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Changes in pathology test ordering by early career general practitioners: a longitudinal study

Parker J Magin, Amanda Tapley, Simon Morgan, Kim Henderson, Elizabeth G Holliday, Andrew R Davey, Jean Ball, Nigel F Catzikiris, Katie J Mulquiney and Mieke L van Driel
Med J Aust 2017; 207 (2): 70-74. || doi: 10.5694/mja16.01421

Abstract

Objective: To assess the number of pathology tests ordered by general practice registrars during their first 18–24 months of clinical general practice.

Design: Longitudinal analysis of ten rounds of data collection (2010–2014) for the Registrar Clinical Encounters in Training (ReCEnT) study, an ongoing, multicentre, cohort study of general practice registrars in Australia. The principal analysis employed negative binomial regression in a generalised estimating equations framework (to account for repeated measures on registrars).

Setting, participants: General practice registrars in training posts with five of 17 general practice regional training providers in five Australian states. The registrar participation rate was 96.4%.

Main outcome measure: Number of pathology tests requested per consultation. The time unit for analysis was the registrar training term (the 6-month full-time equivalent component of clinical training); registrars contributed data for up to four training terms.

Results: 876 registrars contributed data for 114 584 consultations. The number of pathology tests requested increased by 11% (95% CI, 8–15%; P < 0.001) per training term.

Conclusions: Contrary to expectations, pathology test ordering by general practice registrars increased significantly during their first 2 years of clinical practice. This causes concerns about overtesting. As established general practitioners order fewer tests than registrars, test ordering may peak during late vocational training and early career practice. Registrars need support during this difficult period in the development of their clinical practice patterns.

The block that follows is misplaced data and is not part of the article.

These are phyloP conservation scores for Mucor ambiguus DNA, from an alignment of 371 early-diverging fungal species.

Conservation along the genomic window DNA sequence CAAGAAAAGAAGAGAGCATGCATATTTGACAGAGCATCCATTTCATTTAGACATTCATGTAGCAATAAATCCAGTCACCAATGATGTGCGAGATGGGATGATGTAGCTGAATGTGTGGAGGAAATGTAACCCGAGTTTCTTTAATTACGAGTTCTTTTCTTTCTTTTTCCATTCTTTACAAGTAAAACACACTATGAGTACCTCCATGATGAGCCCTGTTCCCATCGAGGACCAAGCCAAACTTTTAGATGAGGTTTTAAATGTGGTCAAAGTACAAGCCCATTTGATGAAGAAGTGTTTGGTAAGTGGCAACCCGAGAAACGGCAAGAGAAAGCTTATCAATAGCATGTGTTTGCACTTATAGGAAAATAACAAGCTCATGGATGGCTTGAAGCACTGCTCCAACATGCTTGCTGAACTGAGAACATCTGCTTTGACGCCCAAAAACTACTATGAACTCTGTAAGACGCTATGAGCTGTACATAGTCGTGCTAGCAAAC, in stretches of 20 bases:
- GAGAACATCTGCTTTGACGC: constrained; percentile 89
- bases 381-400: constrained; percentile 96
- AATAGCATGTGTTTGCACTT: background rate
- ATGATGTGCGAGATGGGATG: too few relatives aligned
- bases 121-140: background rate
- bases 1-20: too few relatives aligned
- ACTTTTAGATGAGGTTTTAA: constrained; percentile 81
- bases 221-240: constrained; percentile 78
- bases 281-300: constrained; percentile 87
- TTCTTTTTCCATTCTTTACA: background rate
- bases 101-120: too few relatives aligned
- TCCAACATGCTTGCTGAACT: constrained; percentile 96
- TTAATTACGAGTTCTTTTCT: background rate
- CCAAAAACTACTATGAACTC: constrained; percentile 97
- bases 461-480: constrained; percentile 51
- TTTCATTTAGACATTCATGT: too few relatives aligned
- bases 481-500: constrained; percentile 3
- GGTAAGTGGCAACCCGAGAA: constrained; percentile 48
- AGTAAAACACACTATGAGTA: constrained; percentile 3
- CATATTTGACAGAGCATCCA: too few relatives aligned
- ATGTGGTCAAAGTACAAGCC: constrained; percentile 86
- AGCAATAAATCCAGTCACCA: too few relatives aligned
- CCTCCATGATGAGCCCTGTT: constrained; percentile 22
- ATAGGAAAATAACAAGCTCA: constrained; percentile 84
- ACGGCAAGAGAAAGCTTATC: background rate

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  • Parker J Magin1,2
  • Amanda Tapley1,2
  • Simon Morgan3
  • Kim Henderson1,2
  • Elizabeth G Holliday1,4
  • Andrew R Davey1,2
  • Jean Ball4
  • Nigel F Catzikiris2
  • Katie J Mulquiney1,2
  • Mieke L van Driel5

  • 1 University of Newcastle, Newcastle, NSW
  • 2 GP Synergy, Sydney, NSW
  • 3 Elermore Vale General Practice, Newcastle, NSW
  • 4 Hunter Medical Research Institute, Newcastle, NSW
  • 5 University of Queensland, Brisbane, QLD


Acknowledgements: 

This work was supported by an Education Research Grant from the Australian Department of Health (grant number, D14/17024). The ReCEnT project was funded until 2015 by the participating educational organisations: General Practice Training Valley to Coast, the Victorian Metropolitan Alliance, General Practice Training Tasmania, Adelaide to Outback GP Training Program, and Tropical Medical Training, all of which were funded by the Australian Government. From 2016, ReCEnT is funded by an Australian Department of Health commissioned research grant and supported by the GP Synergy Regional Training Organisation. We acknowledge the general practice registrars, general practice supervisors and practices who have participated in the ReCEnT project, and Neil Spike and Rohan Kerr for their contributions to the wider ReCEnT project.

Competing interests:

No relevant disclosures.

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